The etymological origin of the term colophon is found in Latin, exactly in the word “colophon”. However, this in turn derives from the Greek “kolophon”, which can be translated as “summit” or “crowning of something”.
The DigoPaul indicates as the first meaning of the concept the annotation that is made at the end of a book, indicating the date and place of printing and other data related to the publication.
The colophon usually appears on the last page of books. Its purpose is to record who was the printer, where and when he did his work, what was the print run of the work, etc. An example of the climax is the following: “This edition was finished printing in April 1975 at Ediciones Brillantes SA, Avenida Real No. 4612, Madrid, Spain.
It is important to know the history of the colophon. And it is that researchers have been able to determine that this was already a part of a book in its origins, which are found in Mesopotamia. However, over the centuries it has not had a single function but has basically had two clearly defined tasks:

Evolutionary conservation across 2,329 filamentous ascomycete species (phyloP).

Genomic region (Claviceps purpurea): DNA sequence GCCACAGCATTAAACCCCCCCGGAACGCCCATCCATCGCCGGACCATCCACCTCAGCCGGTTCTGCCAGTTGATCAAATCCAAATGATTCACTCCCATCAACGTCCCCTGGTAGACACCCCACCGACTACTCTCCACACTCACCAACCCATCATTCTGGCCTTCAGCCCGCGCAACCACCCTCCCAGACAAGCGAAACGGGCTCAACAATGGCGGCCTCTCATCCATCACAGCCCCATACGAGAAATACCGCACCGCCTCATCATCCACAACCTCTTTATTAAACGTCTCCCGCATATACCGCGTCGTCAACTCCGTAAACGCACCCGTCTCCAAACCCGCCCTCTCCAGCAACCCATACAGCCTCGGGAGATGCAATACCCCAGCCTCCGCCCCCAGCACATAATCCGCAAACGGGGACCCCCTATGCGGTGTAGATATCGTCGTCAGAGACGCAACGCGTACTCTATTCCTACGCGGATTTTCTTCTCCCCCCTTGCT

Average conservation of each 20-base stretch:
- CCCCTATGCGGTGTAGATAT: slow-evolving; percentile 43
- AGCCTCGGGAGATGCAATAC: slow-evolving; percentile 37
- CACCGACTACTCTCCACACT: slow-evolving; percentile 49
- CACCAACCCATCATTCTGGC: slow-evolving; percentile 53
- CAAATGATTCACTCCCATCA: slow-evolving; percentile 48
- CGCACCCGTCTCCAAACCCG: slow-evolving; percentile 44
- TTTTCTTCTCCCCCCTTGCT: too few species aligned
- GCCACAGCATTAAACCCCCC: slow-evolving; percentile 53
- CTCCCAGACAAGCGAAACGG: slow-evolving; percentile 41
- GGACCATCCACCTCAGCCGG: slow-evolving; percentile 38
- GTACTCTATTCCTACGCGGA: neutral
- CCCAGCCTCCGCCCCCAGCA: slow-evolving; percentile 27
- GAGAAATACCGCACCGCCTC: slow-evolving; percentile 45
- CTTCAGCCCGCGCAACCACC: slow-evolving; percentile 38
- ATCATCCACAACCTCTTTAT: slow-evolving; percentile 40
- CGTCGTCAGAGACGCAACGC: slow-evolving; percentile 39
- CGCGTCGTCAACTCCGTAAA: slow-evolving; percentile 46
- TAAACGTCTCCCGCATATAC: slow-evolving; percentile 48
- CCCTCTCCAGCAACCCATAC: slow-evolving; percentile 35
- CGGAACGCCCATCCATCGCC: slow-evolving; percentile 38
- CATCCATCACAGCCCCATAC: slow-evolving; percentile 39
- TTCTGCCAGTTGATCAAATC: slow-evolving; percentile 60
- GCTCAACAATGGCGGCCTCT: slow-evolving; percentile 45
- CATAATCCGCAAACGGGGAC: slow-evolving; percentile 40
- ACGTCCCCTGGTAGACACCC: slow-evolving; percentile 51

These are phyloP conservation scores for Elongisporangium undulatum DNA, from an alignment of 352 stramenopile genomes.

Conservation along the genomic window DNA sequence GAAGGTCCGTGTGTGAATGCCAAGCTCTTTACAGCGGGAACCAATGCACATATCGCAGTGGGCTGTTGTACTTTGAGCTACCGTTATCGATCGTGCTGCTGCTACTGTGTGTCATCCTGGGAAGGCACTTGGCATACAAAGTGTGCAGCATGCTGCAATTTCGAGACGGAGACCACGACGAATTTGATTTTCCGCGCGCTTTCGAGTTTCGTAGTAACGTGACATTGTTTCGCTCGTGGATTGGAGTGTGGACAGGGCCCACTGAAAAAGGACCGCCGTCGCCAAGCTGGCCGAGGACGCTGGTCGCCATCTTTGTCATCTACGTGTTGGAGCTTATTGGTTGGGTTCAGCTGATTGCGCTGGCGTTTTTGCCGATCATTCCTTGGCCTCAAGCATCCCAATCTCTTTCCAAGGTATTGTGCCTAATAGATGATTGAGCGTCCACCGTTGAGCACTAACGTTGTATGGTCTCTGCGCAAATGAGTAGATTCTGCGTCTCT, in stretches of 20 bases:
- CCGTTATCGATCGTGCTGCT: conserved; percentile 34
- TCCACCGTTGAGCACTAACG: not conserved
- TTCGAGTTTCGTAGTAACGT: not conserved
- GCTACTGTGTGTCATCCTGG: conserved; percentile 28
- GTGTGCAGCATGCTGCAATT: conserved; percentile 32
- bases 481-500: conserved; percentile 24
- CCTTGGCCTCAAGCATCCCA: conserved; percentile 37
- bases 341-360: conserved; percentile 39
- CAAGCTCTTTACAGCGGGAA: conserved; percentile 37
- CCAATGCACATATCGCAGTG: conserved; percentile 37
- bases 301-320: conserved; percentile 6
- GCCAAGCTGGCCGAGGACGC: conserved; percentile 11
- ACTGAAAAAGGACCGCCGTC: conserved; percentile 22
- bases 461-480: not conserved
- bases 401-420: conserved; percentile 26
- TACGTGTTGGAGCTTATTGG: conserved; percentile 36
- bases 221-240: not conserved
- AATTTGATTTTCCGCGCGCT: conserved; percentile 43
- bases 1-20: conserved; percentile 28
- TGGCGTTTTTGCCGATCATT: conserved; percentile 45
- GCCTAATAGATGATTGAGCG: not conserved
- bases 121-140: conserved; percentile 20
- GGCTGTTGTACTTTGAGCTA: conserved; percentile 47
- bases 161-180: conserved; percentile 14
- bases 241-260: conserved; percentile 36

-The first era and is to provide additional information on the work in question. Thus, for almost 3,000 years that has been their main task, especially in times when books did not have a front or back cover to give such valuable data.
-The second was and still is to offer the reader information regarding the printer who has been in charge of carrying out the physical realization of the work in question.
We would have to wait until 1621 for the colophon to be used in England as we understand it today.
Another very interesting fact regarding the colophon is that the first book that was published in Spain with this element already as an important part was “Manipulus Curatorum”. In the year 1475 it was when this work that was printed by Mateo Flandro in the lands of Aragon saw the light.
Another use of the notion is linked to the completion of an event, a process or a stage. The colophon, in this sense, supposes the conclusion or the closing of something.
Let us suppose that the last activity of a cardiology congress consists of a conference by a prestigious German doctor, who analyzes various advances that have been achieved in his specialty. It can be said that this conference was the culmination of the congress in question.
Take the case of a soccer team that, in a twenty-match tournament, loses fifteen games and draws five. In the last date, in fact, the whole fell by 5 to 0. A journalist could claim that this defeat was the logical culmination of such a bad campaign. It would have been strange for the team to prevail right at the close of the championship: that is why the defeat is the climax that was expected.